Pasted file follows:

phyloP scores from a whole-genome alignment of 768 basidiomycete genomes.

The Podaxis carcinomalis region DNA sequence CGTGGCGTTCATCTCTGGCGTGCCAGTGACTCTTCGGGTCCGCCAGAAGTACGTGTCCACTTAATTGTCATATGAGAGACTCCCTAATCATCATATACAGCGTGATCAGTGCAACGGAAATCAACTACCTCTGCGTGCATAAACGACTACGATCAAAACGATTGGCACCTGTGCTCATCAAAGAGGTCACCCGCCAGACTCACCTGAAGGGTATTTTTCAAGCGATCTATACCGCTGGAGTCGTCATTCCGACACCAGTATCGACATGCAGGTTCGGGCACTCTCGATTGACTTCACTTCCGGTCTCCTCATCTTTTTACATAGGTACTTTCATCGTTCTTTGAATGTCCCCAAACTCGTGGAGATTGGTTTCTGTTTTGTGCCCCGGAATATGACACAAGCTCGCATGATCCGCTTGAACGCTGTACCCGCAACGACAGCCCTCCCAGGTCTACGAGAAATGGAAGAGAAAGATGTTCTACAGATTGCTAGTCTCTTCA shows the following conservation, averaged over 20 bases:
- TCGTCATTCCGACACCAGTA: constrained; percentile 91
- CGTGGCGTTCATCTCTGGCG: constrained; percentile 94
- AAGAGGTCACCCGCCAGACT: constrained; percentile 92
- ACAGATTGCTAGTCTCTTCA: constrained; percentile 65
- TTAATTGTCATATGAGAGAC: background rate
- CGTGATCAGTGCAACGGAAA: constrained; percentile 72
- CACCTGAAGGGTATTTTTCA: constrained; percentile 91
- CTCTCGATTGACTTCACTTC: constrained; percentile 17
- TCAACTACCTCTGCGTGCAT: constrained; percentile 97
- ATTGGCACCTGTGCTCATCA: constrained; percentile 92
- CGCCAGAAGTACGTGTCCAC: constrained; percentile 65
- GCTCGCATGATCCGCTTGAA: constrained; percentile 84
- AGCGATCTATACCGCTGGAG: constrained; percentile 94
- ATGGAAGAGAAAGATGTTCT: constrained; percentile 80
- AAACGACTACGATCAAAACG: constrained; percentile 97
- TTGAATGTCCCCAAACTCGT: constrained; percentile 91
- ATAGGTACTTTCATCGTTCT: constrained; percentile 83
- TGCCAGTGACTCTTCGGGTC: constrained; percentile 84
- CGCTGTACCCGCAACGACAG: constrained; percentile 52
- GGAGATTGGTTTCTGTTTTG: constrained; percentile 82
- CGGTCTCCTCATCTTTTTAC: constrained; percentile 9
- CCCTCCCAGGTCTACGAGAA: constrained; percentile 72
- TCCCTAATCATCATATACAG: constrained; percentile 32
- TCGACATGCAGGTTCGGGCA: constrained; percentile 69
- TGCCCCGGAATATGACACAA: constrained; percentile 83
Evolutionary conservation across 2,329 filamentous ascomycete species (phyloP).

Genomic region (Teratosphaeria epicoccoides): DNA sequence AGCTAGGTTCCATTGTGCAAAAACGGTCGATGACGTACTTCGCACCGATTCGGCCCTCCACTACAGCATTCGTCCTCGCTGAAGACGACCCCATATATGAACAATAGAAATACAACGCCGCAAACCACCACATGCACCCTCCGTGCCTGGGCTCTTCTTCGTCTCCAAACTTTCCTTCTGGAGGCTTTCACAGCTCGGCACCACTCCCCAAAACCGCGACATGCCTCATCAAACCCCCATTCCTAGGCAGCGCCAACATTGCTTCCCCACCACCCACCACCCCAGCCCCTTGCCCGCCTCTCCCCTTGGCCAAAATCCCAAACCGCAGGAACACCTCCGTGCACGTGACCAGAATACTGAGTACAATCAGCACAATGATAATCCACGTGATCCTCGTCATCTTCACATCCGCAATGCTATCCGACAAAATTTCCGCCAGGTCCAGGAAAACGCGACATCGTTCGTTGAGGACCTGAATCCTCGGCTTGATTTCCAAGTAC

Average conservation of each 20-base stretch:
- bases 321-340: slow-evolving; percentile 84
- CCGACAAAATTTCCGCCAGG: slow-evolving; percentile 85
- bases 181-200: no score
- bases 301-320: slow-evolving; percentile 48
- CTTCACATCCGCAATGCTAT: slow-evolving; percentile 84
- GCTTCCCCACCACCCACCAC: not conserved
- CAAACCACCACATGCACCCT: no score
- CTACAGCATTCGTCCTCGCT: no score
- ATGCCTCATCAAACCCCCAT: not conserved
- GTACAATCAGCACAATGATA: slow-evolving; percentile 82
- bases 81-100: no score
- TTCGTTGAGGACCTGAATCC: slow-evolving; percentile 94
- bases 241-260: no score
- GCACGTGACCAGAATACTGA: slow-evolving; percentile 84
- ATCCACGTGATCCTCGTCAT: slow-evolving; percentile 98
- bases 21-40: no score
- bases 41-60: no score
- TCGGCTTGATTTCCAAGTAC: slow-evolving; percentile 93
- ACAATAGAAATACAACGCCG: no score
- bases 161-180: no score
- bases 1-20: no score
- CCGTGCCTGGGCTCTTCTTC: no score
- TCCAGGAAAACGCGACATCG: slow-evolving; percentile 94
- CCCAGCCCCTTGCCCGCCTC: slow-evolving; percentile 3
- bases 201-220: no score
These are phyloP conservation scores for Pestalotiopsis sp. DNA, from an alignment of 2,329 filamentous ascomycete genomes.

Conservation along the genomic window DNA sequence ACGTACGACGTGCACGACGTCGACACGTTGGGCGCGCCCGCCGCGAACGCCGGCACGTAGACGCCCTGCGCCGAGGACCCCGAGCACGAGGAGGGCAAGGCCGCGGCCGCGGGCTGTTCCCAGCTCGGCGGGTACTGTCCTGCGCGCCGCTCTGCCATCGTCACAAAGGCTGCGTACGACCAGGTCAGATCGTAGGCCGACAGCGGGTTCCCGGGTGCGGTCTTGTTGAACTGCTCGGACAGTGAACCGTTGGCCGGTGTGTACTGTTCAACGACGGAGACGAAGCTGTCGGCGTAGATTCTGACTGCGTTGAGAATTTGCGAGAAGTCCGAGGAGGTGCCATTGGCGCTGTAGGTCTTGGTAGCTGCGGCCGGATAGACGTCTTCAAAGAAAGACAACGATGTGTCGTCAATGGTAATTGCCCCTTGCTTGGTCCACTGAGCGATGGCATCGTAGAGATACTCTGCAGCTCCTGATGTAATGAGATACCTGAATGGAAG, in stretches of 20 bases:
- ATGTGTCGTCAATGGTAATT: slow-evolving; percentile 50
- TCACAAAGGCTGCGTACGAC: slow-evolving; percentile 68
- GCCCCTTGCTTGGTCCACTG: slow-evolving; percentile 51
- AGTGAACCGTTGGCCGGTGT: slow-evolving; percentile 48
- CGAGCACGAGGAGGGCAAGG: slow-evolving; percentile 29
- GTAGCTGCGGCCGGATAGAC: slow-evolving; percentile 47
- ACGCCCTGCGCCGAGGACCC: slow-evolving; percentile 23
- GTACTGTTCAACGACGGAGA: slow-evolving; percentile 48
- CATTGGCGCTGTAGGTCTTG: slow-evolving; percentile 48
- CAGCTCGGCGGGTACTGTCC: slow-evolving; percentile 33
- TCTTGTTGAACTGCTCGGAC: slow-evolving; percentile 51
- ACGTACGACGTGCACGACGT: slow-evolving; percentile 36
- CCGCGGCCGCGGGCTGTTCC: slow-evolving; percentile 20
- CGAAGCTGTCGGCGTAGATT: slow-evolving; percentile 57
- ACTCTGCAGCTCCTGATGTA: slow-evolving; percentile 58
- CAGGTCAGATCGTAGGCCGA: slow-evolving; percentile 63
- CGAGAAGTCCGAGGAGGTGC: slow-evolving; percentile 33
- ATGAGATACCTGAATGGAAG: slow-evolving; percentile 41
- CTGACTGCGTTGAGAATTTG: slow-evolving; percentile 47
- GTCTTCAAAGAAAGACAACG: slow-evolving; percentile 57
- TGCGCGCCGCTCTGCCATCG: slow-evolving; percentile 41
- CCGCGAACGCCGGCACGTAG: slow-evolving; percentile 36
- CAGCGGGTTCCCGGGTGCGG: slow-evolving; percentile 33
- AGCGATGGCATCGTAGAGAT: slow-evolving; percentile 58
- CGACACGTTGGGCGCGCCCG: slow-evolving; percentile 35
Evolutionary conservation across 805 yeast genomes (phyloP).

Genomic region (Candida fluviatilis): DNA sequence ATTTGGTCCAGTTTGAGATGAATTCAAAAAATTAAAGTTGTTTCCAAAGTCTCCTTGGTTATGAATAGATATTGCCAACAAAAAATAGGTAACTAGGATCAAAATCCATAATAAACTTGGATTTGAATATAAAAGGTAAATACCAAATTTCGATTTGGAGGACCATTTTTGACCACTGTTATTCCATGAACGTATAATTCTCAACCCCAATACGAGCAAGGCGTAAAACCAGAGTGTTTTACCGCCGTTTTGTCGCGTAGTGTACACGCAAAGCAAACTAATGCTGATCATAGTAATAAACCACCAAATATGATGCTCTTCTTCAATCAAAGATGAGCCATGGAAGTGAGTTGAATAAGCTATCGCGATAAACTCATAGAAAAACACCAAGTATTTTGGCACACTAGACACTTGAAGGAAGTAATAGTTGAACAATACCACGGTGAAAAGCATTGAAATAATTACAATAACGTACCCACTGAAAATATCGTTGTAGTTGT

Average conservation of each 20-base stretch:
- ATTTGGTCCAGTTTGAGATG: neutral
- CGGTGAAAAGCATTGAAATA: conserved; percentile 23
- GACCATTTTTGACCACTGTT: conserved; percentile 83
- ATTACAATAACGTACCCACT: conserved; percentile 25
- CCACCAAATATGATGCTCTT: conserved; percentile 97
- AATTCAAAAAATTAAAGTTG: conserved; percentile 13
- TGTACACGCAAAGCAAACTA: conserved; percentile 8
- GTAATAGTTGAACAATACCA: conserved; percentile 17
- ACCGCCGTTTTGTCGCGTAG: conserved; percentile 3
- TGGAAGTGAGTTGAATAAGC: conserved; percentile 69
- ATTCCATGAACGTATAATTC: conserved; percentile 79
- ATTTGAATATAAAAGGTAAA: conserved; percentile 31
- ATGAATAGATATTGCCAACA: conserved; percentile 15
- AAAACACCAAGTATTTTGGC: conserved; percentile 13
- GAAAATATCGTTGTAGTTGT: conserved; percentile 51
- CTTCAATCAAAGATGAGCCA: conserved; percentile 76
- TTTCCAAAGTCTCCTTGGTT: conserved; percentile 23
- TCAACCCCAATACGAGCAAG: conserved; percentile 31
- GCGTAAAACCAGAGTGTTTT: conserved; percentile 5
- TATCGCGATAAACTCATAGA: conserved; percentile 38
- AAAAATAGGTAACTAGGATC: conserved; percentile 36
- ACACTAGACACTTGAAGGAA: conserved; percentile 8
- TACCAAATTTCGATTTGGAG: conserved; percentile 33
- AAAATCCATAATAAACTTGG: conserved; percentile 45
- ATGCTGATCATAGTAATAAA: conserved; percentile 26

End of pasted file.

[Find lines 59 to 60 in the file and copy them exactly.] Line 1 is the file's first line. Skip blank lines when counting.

- TCACAAAGGCTGCGTACGAC: slow-evolving; percentile 68
- GCCCCTTGCTTGGTCCACTG: slow-evolving; percentile 51